For The Third Sunday of Lent: The Adoration Of The Holy Cross

For The Third Sunday of Lent: The Adoration Of The Holy Cross March 17, 2017

During their long journey from Egypt to the promised land, the people of Israel would often become restless, then angry for not finding earthly satisfaction, and finally their inward spirit would show itself as they would grumble against Moses and God. Many forgot the terrible treatment they suffered at the hands of the Egyptians, and looked back to their time of slavery with nostalgia, for at least they were comforted back then knowing they could stay in one place, and feel secure with the fact that they lived in and found themselves prospering under the greatness of Egypt.

Moses and the Serpent by William Blake. (Warrior of Light) [Public domain], via Wikimedia Commons
Moses and the Serpent by William Blake. (Warrior of Light) [Public domain], via Wikimedia Commons
Certainly, the resentment of the tribes of Israel increased as the years went by and they did not find themselves any closer to entering the promised land. They expected an immediate return to their homeland, instead of the long and treacherous journey which they had to go through to get there – and so, the longer it went, the more they would grumble, leading to all kinds of sinful reactions to God and Moses.  A great example of this is recounted in the book of Numbers, when, after their grumbling, they found themselves under attack by various “fiery serpents.” When they repented of their actions, God told Moses to catch one of the snakes, put it on a pole, so that anyone who is bitten can look upon that bound snake and find themselves cured by it:

From Mount Hor they set out by the way to the Red Sea, to go around the land of Edom; and the people became impatient on the way. And the people spoke against God and against Moses, “Why have you brought us up out of Egypt to die in the wilderness? For there is no food and no water, and we loathe this worthless food.” Then the LORD sent fiery serpents among the people, and they bit the people, so that many people of Israel died. And the people came to Moses, and said, “We have sinned, for we have spoken against the LORD and against you; pray to the LORD, that he take away the serpents from us.” So Moses prayed for the people. And the LORD said to Moses, “Make a fiery serpent, and set it on a pole; and every one who is bitten, when he sees it, shall live.” So Moses made a bronze serpent, and set it on a pole; and if a serpent bit any man, he would look at the bronze serpent and live (Num. 21:4 – 9 RSV).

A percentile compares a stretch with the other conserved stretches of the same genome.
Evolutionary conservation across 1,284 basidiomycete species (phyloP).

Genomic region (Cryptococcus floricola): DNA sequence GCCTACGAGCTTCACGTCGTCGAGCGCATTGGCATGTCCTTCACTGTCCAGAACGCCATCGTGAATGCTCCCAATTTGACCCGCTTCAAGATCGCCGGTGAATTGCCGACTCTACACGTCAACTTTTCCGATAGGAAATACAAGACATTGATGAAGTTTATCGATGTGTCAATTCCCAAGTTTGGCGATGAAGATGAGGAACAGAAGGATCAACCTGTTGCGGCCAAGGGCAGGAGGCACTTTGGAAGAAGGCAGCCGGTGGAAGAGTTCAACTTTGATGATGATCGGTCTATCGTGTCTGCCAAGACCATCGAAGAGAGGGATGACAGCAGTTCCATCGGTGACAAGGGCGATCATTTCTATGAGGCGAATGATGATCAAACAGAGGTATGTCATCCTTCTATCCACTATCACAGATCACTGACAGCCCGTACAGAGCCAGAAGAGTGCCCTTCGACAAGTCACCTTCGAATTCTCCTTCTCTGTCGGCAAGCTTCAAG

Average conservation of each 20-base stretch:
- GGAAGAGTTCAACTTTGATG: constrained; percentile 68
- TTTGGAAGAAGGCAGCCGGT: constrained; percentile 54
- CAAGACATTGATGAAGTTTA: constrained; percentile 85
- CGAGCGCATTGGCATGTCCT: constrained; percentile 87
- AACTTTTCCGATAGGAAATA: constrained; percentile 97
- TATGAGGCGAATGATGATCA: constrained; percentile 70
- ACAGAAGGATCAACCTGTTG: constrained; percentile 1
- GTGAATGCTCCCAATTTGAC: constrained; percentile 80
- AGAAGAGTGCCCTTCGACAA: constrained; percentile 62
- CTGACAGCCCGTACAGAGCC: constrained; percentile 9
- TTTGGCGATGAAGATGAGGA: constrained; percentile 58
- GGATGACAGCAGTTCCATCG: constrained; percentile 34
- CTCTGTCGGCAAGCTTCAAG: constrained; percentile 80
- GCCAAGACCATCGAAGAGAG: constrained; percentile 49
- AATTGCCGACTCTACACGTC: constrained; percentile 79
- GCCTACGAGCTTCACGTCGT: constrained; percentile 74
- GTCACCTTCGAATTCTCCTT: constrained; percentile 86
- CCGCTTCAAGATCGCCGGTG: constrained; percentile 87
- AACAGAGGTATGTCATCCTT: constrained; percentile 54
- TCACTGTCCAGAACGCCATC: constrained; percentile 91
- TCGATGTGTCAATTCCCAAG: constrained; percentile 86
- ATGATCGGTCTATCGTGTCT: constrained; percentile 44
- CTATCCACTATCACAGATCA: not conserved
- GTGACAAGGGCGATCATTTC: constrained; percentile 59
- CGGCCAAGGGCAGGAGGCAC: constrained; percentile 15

Jesus, in reflecting upon this event, saw it as a representation of himself and how he would take away the sins of the world: “And as Moses lifted up the serpent in the wilderness, so must the Son of man be lifted up, that whoever believes in him may have eternal life” (Jn. 3:14-15 RSV). The people of Israel represent the life of all the people of God while they are on earth. For as we live and dwell upon God’s beautiful creation, we find ourselves on a spiritual pilgrimage; we should strive to take ourselves out of the bondage of sin, represented by Egypt, and into the promised land of the kingdom of God. During our temporal existence, we will often find ourselves grumbling against God for what we experience in our lives. Likewise, in our anger, sorrow and confusion, many if not most of us will turn our backs on God, even if for a time, and so long as we turn away from God, we will find our pilgrimage halted, preventing our full entrance into the promised land of the kingdom of God found within ourselves. It is at those times we will find ourselves under attack by the dark powers that be, to the fiery serpents which would like to infect us with their spiritual poisons of delusion, greed and ill will. When we find ourselves poisoned by such sins, we must look up to the cross, and let Christ come and help us, otherwise, we will find ourselves slowly dying in the spirit, until at last, we will face the possibility of the second death.

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